In Ukraine and in Canada, the fourth Saturday in November is the official day of remembrance for the Holodomor. The Holodomor, a Ukrainian portmanteau for “death by starvation” or “terror famine,” refers to the Russian-engineered famine and genocide that killed millions of Ukrainians in 1932-33.
Before the Russian invasion of Ukraine this year, few Americans had heard of Ukraine. When I would tell others I was Ukrainian, it was almost universally met with bewilderment, so I don’t expect many in the U.S. to have heard of the Holodomor, either. The story should be told. It demonstrates the depth of evil historically perpetrated by Russia upon Ukraine and that the war by Russia on Ukraine began a very long time ago. Arguably, Russia has been waging war on Ukraine since Ukraine was forced into the Soviet Union in 1922.
In Joseph Stalin’s Soviet Union, agriculture was collectivized, including my grandfather’s farm in western Ukraine, meaning the farms were confiscated by the state. The results were predictable, with a dramatic fall in farm production in the breadbasket of Eastern Europe. While under Soviet leader Vladimir Lenin, Ukrainian nationalism had been acceptable. Lenin thought of nationalism as a tool to facilitate transformation from an agrarian state to the industrial and then the utopian communist state. Stalin, however, saw nationalism like religion, a threat to his absolute rule.
The crop failure became a crisis not to be wasted, a splendid opportunity to crush Ukrainian nationalism. To kill an entire nation by famine was not beyond the pale.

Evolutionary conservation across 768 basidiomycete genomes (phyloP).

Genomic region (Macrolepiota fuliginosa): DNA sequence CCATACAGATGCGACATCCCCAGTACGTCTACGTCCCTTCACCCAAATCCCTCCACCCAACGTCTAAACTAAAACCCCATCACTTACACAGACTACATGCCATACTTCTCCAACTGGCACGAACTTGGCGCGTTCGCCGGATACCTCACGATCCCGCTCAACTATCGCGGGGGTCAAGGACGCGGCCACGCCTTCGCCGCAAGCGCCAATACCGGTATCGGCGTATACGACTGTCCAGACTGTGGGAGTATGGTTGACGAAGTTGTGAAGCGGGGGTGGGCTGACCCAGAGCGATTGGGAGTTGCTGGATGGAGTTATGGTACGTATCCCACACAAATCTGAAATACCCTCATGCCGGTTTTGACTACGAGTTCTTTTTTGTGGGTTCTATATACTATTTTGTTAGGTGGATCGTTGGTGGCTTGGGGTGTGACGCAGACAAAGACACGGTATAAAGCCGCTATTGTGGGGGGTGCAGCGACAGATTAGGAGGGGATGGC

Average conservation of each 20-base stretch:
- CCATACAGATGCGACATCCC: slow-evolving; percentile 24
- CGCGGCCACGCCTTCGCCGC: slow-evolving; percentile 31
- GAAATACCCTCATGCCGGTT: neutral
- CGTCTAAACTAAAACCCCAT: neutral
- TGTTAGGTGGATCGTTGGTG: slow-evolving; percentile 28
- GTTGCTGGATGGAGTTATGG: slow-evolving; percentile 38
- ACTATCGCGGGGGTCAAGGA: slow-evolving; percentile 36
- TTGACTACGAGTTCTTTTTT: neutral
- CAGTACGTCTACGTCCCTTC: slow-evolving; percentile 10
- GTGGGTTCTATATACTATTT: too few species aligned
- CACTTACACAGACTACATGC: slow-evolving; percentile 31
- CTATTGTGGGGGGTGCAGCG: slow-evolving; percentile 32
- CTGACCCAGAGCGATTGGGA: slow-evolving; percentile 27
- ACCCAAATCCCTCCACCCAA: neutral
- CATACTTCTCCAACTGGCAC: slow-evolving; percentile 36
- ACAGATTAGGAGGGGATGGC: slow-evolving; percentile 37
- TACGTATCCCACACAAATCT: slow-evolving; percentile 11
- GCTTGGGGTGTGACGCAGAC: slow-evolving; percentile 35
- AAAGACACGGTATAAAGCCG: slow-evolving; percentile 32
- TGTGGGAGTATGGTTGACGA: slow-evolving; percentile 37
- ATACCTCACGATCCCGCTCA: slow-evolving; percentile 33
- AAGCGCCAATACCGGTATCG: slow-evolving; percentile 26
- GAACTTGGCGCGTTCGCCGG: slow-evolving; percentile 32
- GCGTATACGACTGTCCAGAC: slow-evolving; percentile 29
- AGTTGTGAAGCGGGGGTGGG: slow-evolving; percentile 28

My dad was 12 years old as he watched well-fed Soviet soldiers driving the trucks with grain off to Russia. He described to me the town square of Drohobych, the streets covered by the corpses of those who had starved to death.
The Communist Party confiscated wheat and other grains, some of it sold internationally to fund industrial growth. Over one-third of villages were blacklisted and blockaded, with the people within left to starve. The peak of the famine took place in June 1933, when 28,000 people died per day.
Russia and its supporters deny or minimize the Holodomor, both then and now. Word got out through heroic Welsh journalist Gareth Jones, who witnessed the tragedy. In the U.S., Pulitzer Prize-winning journalist Walter Duranty of The New York Times denounced Jones and penned a perspective with the headline “Russians hungry, but not starving.”
Russia officially denied that there was any problem, and foreign aid was refused. However, a Communist Party plenipotentiary was quoted as saying: “The famine was brought about in Ukraine in order to reduce the number of Ukrainians, resettle in their place people from other parts of the (Soviet Union), and in this way kill all thoughts of independence.”
The Russians, capable of the Holodomor as a nation, can certainly be capable of the war crimes extensively documented in their “special operation” now. Ukrainians have so desperately fought the Russians because they are historically well aware of what the Russians can do. They anticipated the well-documented rape, torture, killing and profiteering, as well as the forced relocation of Ukrainians to God knows where. Ukrainians know the war is an existential battle because Russia has felt entitled to subjugate their rustic cousins throughout the nation’s history.
So the Holodomor story should be told and the victims remembered. Russia, under neo-Stalinist President Vladimir Putin, seems to have a zest for similar wickedness on an immense scale. Ukraine at last was free in 1991. In this Russo-Ukrainian war, anything less than total victory is not an option for Ukrainians because they know the history of the Holodomor.
Dr. Eugene Cherny is a second-generation Ukrainian American whose parents immigrated to the U.S. under the Displaced Persons Act of 1948.
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